others

morale

team spirit

Verbs

Meaning

be involved in

to be doing

concentrate

to focus attention towards an activity or problem

help out

help [phrasal verb]

persevere

to not give up. To keep doing something.

procrastinate

to delay or put off doing something

28

Adjectives

Meaning

casual

relaxed and not following strict rules

exhausting

tiring

formal

observation of conventional forms and rules

hectic

busy

inspirational

motivating

monotonous

boring

passionate

intense or strong emotional feeling about something


[positive]

Idioms

Meaning

golden

an excellent opportunity

opportunity
An internship at Google would be a golden
opportunity.

hands-on

to learn by actually doing.


We can get hands-on experience by actually doing
things.

29

on the go

busy
I've been on the go all week so I haven't had a chance
to play golf.

wear many hats

someone who has to do many different types of


tasks or roles.
My job description is very broad, so I have to wear
many hats.

work flat out

work very hard


Sometimes I have to work flat out to finish my work
on time.

Practice questions about your job


1. What kind of job do you do?
2. Was it easy to get this job?
3. Did you like your first day at work?
4. Why did you choose this kind of work?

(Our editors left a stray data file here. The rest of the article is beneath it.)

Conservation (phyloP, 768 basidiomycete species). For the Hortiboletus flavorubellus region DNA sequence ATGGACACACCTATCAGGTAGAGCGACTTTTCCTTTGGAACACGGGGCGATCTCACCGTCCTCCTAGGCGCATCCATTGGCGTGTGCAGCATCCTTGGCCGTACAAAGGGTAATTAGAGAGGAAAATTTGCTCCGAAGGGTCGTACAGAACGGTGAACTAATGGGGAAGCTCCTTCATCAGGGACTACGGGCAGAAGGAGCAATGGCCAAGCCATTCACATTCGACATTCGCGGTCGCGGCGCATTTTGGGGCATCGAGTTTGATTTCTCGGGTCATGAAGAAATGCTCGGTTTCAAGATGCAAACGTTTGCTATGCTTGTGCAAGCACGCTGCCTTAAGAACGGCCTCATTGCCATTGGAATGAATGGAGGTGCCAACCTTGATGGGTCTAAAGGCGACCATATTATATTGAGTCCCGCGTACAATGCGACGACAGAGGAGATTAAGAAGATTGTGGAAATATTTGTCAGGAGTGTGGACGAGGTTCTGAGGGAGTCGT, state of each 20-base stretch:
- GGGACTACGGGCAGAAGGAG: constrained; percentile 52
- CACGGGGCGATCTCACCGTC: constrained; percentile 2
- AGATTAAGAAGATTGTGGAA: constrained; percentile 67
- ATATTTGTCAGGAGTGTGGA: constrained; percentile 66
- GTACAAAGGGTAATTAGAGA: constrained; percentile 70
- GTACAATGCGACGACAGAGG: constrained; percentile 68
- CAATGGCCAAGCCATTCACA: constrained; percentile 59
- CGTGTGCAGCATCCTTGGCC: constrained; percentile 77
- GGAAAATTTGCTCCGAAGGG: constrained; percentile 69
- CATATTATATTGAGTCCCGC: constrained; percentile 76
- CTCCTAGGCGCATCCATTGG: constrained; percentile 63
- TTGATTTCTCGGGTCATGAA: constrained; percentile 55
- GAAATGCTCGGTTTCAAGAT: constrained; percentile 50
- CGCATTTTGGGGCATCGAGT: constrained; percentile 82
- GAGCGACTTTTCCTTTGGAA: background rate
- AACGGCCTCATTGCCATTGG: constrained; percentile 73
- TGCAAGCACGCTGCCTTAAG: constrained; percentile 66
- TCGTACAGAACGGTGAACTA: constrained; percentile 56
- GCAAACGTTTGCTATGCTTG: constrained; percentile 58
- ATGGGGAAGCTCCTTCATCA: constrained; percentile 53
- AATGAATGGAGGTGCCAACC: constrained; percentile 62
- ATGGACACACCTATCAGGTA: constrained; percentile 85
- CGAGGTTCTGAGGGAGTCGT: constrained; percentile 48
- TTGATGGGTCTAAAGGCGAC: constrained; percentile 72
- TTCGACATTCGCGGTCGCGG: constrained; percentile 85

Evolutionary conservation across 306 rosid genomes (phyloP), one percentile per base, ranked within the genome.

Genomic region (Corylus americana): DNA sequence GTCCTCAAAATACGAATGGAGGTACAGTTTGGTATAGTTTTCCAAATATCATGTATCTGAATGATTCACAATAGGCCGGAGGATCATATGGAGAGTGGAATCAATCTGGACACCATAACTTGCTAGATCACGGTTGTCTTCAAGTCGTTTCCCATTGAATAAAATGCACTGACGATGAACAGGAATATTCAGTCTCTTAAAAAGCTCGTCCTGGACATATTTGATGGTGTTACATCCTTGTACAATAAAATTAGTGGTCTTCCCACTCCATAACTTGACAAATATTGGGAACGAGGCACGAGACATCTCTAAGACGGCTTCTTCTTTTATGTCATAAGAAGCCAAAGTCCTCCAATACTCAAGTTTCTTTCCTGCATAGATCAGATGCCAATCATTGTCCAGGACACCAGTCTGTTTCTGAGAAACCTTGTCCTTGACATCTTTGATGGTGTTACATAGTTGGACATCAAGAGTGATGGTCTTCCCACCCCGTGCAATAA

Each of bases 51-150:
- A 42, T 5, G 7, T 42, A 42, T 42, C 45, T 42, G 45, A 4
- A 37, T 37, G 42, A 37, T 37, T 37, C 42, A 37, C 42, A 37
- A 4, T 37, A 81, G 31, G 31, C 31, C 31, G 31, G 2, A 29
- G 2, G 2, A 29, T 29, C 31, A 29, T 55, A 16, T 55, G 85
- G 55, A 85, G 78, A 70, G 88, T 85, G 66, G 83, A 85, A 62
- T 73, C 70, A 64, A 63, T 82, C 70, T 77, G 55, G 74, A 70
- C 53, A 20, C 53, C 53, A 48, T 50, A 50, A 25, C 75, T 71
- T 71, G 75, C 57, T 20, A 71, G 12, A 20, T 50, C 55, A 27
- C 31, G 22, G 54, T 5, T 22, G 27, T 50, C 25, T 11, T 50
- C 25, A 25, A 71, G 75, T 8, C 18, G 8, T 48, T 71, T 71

5. Have you always wanted to do this type of work?
6. How long have you been doing this job?
7. How long will you continue to do this type of work?
8. Would you like to do a different job in the future?

Additional topics are covered in the full-version of


this speaking book
30

4. PART TWO: SPEAK FOR 2 MINUTES

Part Two

Requirement

Suggestions

1-2 minutes

Prepare a topic for 1

PREPARATION

minute and then speak


Long Talk

1. identify key words in the question

about it for up to 2
minutes.

2. choose a response for the topic that


is familiar to you
3. choose a response that you have

Possibly 1 or

Briefly answer any

2 follow-up

follow-up questions.

language to describe
2. think about the tenses required

questions

3. write down some key points

SPEAKING
1. answer the topic directly at the
beginning of your talk
2. expand your key points to make your
talk longer
3. make it clear when you move onto a
new key point
4. use high level language

31

Requirement
In this part you are given a card with a topic and then given 1 minute to prepare an
answer of up to 2 minutes on this topic. Topics usually include describing or
commenting on a person, place, object, activity, or experience. The topic card also has
sub-topics, shown as bullet points. These are only provided to assist you to plan your
response and you do NOT have to respond to all of these. The examiner may ask a brief
rounding-off question at the end of this part of the test.

Procedure
1. The examiner will introduce Part Two by saying:
Now I am going to give you a topic and I would like you to talk about it for 1 to 2
minutes. I will give you a pencil and paper to make notes. Do you understand?

2. The examiner will pass you the topic card and say:
Here is your pencil and paper for making notes.and here is your topic, I would like you
to talk about [first sentence on topic card]

3. The examiner will now stay silent and give you 1 minute to prepare your answer.
You should use this time to prepare your topic and write down some notes to help you.